An uber-rich-person jet, on the other hand -- assuming we're talking about one owned purely for convenience and/or vanity, and not for corporate purposes -- is a more luxurious experience, with luxury as one of the core goals. True, most of these jets are too small to offer the day bed or stewardess service you'd get in first class on a major international flight. But I'd argue that those benefits of commercial are outweighed by power and freedom to fly at will, private catering on the flight, etc. Also, the most comparable use case is private jet vs. first class domestic, rather than private vs. first class international. International fist class is where all the bells and whistles come into play. Domestic first class is a pretty unremarkable experience; it is debatably the coach experience of 10 to 15 years ago.

> it is debatably the coach experience of 10 to 15 years ago.

Not even remotely. I'm going to argue the contrary, that coach-class flying reached its race to the bottom about 10-15 years ago and didn't begin to recover until discount airlines became mainstream and started to compete directly and profitably with the traditional airlines. yes, they've actually improved, believe it or not. the other variables not so much.

Flying coach in the seventies would be akin to flying business class these days, but still not there in terms of seating space or convenience. Those who remember the days before airline deregulation can attest to that.

I'll concede that my dates were totally arbitrary, but I believe my overall point still stands. That point, btw, was more about the relative decline of First w/r/t Coach than about the absolute decline of either. As far as I'm concerned, domestic First is nowhere near what it used to be, and it's currently approximating the Coach experience of X years ago, where X is an imprecise but extant number.

Coach, as well, is certainly nothing like it used to be. It's been getting better in recent years, to your point, but only very slightly. I think it's still somewhere in the basin of an overall historic trough, though perhaps with upward direction.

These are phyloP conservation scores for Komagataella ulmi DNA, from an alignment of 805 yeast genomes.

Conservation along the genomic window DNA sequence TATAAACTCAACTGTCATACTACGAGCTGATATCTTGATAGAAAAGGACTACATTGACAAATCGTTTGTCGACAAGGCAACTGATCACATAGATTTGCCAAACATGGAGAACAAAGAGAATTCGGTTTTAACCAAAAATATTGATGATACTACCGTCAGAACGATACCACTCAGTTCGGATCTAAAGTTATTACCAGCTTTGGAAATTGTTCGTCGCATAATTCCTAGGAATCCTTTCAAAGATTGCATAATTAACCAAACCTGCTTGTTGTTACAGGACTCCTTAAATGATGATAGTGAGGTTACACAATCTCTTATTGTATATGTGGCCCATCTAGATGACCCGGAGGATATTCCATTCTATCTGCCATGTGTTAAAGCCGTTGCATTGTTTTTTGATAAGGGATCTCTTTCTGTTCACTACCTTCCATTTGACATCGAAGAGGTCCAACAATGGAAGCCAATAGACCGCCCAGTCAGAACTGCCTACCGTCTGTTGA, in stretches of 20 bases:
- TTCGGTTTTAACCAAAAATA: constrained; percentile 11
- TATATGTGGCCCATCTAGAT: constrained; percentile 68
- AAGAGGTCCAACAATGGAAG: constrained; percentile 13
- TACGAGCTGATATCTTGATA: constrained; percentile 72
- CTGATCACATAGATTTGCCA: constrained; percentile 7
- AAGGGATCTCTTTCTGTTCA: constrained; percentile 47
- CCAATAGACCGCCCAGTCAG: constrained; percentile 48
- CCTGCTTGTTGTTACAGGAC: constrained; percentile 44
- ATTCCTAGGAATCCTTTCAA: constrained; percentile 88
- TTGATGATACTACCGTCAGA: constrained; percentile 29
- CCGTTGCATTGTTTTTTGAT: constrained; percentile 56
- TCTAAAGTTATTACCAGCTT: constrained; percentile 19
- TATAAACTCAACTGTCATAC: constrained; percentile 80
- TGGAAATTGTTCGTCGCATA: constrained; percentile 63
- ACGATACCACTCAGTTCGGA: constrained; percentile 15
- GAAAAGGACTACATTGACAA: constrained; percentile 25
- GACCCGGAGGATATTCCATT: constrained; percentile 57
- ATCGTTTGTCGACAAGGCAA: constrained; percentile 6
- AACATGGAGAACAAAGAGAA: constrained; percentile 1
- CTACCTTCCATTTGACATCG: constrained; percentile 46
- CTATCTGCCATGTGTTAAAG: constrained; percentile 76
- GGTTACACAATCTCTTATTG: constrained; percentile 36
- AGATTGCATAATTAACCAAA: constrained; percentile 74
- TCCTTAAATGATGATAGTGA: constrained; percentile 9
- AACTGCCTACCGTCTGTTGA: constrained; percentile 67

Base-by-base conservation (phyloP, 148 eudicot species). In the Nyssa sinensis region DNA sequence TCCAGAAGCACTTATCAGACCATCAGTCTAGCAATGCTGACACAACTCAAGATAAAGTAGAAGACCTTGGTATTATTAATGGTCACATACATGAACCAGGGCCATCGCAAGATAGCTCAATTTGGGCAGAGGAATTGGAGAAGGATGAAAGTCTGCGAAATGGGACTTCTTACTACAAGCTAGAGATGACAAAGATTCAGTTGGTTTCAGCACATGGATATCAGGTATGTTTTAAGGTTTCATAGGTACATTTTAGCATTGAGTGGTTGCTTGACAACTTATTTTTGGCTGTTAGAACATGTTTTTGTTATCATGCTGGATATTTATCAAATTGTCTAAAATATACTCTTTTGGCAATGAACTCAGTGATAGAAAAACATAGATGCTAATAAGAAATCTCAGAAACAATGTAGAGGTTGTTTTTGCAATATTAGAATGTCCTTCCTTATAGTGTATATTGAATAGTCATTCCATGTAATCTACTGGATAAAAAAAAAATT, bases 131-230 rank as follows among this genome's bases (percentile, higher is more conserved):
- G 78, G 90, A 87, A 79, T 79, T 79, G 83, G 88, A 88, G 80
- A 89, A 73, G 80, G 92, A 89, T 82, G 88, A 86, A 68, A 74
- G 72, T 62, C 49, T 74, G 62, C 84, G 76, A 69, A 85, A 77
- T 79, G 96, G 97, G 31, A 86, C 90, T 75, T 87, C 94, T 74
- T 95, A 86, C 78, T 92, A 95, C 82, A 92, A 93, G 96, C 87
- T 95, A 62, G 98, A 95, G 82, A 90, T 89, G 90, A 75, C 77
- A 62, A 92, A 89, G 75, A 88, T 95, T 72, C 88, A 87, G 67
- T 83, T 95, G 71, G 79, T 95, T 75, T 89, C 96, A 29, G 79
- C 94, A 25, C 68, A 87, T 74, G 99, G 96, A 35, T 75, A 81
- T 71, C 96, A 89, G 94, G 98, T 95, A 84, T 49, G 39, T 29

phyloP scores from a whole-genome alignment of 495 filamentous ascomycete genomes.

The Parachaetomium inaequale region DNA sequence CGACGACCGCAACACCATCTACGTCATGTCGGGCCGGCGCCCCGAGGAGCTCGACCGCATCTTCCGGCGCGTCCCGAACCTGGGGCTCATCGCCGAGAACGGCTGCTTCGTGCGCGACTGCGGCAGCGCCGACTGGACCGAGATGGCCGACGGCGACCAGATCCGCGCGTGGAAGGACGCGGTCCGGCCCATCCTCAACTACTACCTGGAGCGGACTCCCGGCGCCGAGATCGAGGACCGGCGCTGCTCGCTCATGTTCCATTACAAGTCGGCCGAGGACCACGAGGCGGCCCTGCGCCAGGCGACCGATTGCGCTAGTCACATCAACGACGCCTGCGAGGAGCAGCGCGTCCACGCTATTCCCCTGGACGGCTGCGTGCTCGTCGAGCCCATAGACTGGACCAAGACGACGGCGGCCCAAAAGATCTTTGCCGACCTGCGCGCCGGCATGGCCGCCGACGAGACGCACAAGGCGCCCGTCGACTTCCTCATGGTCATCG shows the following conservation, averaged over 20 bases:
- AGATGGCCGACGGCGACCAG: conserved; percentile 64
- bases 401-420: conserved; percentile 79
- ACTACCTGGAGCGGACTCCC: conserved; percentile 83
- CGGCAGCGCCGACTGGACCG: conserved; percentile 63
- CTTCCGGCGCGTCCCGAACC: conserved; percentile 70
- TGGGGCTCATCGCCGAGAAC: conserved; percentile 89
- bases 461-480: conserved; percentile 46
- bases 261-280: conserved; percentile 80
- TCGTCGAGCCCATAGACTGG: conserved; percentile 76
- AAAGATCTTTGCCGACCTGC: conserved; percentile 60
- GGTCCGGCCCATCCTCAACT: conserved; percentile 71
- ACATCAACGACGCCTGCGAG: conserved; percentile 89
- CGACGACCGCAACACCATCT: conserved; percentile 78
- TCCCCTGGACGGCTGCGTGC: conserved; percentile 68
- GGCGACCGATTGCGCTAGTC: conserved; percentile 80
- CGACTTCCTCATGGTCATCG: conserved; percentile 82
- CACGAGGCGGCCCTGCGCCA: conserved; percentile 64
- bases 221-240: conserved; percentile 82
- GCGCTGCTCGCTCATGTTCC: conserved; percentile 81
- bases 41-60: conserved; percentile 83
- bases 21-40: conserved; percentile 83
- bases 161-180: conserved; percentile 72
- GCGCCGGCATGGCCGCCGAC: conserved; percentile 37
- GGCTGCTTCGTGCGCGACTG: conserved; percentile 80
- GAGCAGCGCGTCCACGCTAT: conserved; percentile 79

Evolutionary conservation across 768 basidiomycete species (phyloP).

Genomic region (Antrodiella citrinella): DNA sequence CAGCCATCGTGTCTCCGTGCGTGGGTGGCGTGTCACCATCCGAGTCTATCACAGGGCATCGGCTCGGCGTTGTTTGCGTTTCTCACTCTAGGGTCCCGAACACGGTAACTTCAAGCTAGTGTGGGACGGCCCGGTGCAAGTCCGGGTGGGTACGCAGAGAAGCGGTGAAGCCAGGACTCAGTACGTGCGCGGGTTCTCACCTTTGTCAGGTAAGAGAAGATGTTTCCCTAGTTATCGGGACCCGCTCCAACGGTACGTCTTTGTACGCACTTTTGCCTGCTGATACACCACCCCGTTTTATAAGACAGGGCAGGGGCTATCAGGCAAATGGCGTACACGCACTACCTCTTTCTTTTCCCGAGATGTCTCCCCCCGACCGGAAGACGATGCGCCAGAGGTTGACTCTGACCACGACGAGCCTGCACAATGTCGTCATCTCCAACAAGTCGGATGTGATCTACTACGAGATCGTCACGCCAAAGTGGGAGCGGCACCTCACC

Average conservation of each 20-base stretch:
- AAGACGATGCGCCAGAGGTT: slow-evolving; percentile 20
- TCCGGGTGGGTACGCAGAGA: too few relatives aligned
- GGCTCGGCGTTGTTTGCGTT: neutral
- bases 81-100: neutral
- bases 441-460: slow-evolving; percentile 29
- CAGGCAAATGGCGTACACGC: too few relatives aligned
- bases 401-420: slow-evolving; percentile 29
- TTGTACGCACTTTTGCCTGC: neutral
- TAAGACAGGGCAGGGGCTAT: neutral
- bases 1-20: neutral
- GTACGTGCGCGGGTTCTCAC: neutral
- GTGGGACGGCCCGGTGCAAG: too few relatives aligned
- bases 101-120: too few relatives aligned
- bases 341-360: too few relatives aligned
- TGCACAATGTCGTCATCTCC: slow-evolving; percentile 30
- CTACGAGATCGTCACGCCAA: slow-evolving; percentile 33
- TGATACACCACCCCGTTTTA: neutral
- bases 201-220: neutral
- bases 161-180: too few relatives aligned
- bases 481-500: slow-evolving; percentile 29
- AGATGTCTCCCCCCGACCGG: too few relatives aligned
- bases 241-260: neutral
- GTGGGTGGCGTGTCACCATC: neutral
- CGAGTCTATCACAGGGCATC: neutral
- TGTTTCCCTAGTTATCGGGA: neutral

(Full disclosure: as a very tall person, I feel changes in seating configuration, etc., a lot more accutely than most people do. So it's possible my opinions are either amplified by, or colored by, my individual perspective).

Efficiency has increased in coach -- tighter seat pitch, extra revenue charges for exit rows, etc., but for me, video-on-demand (or, portable video devices and in-ear-monitor headphones) makes up for a lot.

Pre-deregulation, they couldn't compete on price, so they competed on quality of perks (free food, service, etc.). Once they deregulated, they competed on price, but then started cost cutting on perks to make earnings. It was only after LCCs and the "premium experience LCCs" were successful that airlines both eliminated bundled perks and provided for-fee superior quality products for sale.

The "economy plus" type products for frequent fliers also go a long way to make economy tolerable for larger people.

I think air travel will continue to improve -- the biggest setback has been the 9/11 security increase, but other than that, the legacy carriers seem to be getting better.

I still try to drive whenever possible.